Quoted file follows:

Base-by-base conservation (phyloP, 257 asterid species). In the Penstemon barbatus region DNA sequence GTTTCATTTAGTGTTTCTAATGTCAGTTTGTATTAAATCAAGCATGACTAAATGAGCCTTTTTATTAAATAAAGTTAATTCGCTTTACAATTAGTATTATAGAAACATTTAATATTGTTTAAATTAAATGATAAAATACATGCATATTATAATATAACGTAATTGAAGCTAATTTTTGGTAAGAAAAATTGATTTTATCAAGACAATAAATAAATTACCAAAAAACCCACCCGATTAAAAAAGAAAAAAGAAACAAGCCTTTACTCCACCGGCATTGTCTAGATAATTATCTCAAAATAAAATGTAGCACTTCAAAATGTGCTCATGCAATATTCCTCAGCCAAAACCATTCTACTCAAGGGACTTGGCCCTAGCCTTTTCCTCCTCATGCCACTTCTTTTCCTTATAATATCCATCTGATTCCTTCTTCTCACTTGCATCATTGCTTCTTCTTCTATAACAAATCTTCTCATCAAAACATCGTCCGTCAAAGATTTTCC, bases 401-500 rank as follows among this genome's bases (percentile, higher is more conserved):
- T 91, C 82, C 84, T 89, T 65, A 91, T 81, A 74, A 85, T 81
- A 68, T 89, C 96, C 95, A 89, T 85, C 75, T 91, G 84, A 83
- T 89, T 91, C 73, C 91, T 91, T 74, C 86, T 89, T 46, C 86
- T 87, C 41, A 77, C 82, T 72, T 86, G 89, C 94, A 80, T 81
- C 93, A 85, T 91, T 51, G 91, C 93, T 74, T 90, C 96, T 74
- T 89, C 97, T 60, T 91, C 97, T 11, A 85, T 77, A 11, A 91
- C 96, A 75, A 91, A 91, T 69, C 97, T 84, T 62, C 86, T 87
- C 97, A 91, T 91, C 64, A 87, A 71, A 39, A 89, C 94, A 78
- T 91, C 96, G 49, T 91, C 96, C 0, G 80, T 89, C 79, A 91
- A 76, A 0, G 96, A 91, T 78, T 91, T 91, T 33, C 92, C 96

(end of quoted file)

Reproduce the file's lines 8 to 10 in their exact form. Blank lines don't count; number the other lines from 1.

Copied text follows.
- C 96, A 75, A 91, A 91, T 69, C 97, T 84, T 62, C 86, T 87
- C 97, A 91, T 91, C 64, A 87, A 71, A 39, A 89, C 94, A 78
- T 91, C 96, G 49, T 91, C 96, C 0, G 80, T 89, C 79, A 91